Paper Reading - Visualizing and Understanding Convolutional Networks

What do CNNs see?
deep learning
computer vision



April 6, 2020

The first paper I chose to write about is one of the most famous papers in the Deep Learning community titled, Visualizing and understanding convolutional networks by M. Zeiler, R. Fergus. Appeared in 2013 this paper remains popular as it introduced some of the most fundamental ideas to aid our understanding of convolutional neural networks and transfer learning. Convolutional neural networks have performed exceedingly well over time on image related tasks. The main objective of this paper is enquire about :-

  1. Why convolutional networks perform so well on image classification tasks?
  2. How the convolutional model architectures can be improved?

The most important ideas introduced in this paper are the following:

  1. Deconvnets and Convnet Visualization
  2. Convnet Explainability
  3. Transfer Learning

Before looking into these ideas in a little detail, let’s first discuss the convnet model architecture studied and used in this paper. The standard operation of a convnet is to map colored two dimensional images to a probability vector over different classes i.e. it takes an image as input and returns a vector of probabilities(adding to 1) of the image belonging to each of the classes. Each layer of the convenet consists of:

The top few layers of the convnet are the fully-connected layers follwed by a softmax classifier at the end.

Now let’s look at the important ideas discussed in this paper:

Visualizing convolutional networks with Deconvnet

The process of visualizing a convnet involves identifying the cause of each activation by mapping the activations back to input pixel space with the aid of a Deconvolutional Network (deconvnet). A deconvnet can be thought of as a convnet but in reverse. It is attached to each of the convnet layers in order to probe the activations. In order to examine a given activation, all other activations in the conenet layer are set to zero and the feature maps are passed to the attached deconvnet layer. Then following operations are performed repeatedly until input pixel space is reconstructed:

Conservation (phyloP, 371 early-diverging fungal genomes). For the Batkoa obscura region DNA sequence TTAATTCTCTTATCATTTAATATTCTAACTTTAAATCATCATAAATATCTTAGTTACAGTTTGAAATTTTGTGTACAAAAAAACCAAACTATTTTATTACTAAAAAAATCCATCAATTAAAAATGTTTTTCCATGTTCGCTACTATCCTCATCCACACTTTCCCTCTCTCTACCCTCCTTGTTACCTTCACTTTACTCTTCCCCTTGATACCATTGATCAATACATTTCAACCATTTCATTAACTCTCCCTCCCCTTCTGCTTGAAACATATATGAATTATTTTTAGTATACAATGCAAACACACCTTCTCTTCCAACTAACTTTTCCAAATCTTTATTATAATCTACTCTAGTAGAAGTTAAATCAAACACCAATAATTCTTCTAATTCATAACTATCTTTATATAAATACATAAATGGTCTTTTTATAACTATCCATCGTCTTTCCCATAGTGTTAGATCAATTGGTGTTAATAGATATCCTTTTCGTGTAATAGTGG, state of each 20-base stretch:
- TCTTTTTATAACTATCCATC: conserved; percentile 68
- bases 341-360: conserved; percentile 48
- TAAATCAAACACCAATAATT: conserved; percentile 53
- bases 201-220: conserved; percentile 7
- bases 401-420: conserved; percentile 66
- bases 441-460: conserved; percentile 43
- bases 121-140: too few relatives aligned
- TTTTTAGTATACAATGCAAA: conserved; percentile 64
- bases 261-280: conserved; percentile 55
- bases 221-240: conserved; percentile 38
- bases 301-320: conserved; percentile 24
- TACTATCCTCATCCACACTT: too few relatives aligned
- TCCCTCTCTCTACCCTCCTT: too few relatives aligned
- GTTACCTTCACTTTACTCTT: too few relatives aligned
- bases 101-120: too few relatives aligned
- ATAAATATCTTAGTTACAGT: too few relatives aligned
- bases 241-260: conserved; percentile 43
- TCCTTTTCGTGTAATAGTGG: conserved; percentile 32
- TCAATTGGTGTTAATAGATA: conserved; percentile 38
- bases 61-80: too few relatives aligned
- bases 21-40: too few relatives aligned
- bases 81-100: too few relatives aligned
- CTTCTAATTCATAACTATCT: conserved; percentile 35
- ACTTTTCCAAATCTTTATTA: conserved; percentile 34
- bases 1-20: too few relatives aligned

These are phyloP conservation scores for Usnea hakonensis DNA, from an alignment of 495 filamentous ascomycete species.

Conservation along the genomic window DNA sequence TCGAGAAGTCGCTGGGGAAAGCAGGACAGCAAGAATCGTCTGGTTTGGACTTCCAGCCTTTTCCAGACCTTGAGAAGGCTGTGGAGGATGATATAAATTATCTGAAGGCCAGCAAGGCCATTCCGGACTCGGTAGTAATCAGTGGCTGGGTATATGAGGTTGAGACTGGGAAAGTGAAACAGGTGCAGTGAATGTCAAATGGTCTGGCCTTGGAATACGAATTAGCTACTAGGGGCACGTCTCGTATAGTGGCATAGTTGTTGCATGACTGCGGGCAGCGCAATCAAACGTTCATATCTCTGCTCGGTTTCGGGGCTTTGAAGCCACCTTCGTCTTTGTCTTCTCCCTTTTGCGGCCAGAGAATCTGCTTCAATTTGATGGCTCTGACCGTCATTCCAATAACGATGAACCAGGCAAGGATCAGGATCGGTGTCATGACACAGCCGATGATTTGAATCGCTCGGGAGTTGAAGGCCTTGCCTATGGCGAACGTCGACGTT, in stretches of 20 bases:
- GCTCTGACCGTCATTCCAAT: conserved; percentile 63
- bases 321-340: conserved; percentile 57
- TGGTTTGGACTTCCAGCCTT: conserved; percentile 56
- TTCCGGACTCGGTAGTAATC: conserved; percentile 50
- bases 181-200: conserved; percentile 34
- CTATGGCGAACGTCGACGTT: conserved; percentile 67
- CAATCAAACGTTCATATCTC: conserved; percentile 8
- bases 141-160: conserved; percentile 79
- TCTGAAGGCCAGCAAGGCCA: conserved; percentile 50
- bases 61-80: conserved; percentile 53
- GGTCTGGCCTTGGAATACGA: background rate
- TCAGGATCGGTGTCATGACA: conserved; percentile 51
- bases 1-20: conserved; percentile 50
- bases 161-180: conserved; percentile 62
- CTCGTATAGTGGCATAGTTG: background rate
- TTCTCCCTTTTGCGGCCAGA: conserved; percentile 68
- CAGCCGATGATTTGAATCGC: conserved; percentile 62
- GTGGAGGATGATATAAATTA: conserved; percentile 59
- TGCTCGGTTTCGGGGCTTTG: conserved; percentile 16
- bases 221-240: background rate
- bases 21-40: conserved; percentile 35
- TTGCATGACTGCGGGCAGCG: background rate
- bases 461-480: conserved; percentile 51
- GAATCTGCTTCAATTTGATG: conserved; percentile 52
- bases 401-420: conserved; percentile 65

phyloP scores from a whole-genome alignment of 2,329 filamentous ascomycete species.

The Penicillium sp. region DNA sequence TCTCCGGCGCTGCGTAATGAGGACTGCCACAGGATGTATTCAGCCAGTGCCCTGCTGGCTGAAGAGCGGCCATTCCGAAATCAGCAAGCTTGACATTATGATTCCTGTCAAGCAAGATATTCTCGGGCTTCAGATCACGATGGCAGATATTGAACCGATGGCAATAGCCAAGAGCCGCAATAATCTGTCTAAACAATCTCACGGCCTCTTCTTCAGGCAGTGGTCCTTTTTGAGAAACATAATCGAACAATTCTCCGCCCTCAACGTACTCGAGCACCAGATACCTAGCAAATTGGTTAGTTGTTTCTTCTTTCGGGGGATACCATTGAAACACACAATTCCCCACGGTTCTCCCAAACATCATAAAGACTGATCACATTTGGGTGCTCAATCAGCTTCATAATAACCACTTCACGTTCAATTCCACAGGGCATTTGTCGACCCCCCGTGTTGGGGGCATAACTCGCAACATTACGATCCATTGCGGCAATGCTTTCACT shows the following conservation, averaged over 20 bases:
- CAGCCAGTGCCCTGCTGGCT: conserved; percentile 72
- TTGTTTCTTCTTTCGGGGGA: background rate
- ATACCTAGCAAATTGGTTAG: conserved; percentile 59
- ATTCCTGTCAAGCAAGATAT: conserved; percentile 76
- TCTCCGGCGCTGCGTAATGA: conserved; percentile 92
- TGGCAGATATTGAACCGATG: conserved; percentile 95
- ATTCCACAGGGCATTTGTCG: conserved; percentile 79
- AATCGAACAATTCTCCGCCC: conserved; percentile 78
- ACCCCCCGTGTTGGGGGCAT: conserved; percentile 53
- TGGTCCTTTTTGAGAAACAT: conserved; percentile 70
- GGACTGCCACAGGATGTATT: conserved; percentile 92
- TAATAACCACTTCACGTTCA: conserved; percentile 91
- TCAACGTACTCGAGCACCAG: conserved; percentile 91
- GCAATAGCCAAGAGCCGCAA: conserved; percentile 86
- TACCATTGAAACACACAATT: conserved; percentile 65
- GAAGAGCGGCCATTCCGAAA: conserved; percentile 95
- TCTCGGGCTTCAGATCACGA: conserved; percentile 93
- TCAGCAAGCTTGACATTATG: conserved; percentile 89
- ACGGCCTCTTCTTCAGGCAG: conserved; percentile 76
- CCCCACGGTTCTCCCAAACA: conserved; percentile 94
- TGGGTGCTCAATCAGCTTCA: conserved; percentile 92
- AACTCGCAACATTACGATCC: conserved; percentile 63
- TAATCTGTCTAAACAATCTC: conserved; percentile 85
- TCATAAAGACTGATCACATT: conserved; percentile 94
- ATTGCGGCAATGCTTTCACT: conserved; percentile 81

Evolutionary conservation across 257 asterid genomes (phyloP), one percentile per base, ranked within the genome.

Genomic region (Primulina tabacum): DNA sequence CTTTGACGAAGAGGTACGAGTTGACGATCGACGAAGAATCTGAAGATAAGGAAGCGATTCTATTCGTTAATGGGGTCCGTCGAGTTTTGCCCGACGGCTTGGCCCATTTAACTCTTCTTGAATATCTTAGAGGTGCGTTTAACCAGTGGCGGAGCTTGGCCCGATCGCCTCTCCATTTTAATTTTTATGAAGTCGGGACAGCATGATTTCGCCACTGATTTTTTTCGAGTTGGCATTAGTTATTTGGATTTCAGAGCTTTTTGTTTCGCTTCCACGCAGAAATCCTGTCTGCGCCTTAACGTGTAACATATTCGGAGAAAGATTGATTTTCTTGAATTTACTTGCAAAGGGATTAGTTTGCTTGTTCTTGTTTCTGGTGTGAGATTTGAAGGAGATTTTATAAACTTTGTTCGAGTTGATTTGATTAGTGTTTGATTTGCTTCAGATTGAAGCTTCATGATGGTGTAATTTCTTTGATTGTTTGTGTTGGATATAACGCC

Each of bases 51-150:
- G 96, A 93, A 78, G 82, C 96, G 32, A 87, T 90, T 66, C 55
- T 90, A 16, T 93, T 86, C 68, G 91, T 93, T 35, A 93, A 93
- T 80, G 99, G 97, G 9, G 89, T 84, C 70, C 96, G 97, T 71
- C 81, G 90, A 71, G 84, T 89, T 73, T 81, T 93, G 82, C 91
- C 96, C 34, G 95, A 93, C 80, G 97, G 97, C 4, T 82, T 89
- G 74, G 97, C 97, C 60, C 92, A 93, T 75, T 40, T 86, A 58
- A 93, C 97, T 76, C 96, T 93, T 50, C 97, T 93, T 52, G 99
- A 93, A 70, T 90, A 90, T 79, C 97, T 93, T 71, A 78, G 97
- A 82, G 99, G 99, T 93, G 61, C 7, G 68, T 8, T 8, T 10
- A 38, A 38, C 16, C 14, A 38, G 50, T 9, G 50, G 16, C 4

• Unpooling : Since max pooling operation is non-invertible, an approximate inverse is obtained by restoring the activations at the locations of maximum activation selection.
  • Rectification : The reconstructed signals are passed through a relu non-linearity.
  • Filtering : In the deconvnet each convnet filter is transposed (flipped vertically and horizontally) and applied to the rectified activations.

Convnet Visualization

The aforementioned approach is used to visualize the top 9 strongest activations for a given feature map. These activations are projected to pixel space and shown alongside corresponding image patches. Let’s see each layer one by one:

Layer 2:

Layer 2 corresponds to corners and other edge/color conjuctions.

Layer 3:

Layer 3 captures complex patterns such as mesh patterns, texts etc.

Layer 4:

Layer 4 shows further variations and is able to classify objects in the picture such as dog faces, bird legs etc.

Layer 5:

Layer 5 shows complete objects such as keyboards, dogs etc.

Key Insights

  • The lower layers of the model converge within few epochs and upper layers fully converge only after a considerable number of epochs. This suggests it might be beneficial to train different layers at different learning rates.
  • By systematically occluding different portions of the image with a grey square and monitoring the output of the classifier, it was observed that the model was able to localize the objects in the scene (explainabilty).
  • Overall depth of the model is important for obtaining good performance. Changing the size of the fully connected layers makes little difference to perfor- mance. However, increasing the size of the middle convolution layers give a useful gain in performance. But in- creasing these, while also enlarging the fully connected layers results in overfitting.
  • Keeping intial layers trained on ImageNet fixed and training a new softmax classifier of appropriate size using training images from Caltech-256, Caltech-101, PASCAL VOC 2012 datasets resulted in faster training and better results. (Transfer Learning)

All images belong to M. Zeiler and R. Fergus. Zeiler’s image taken from

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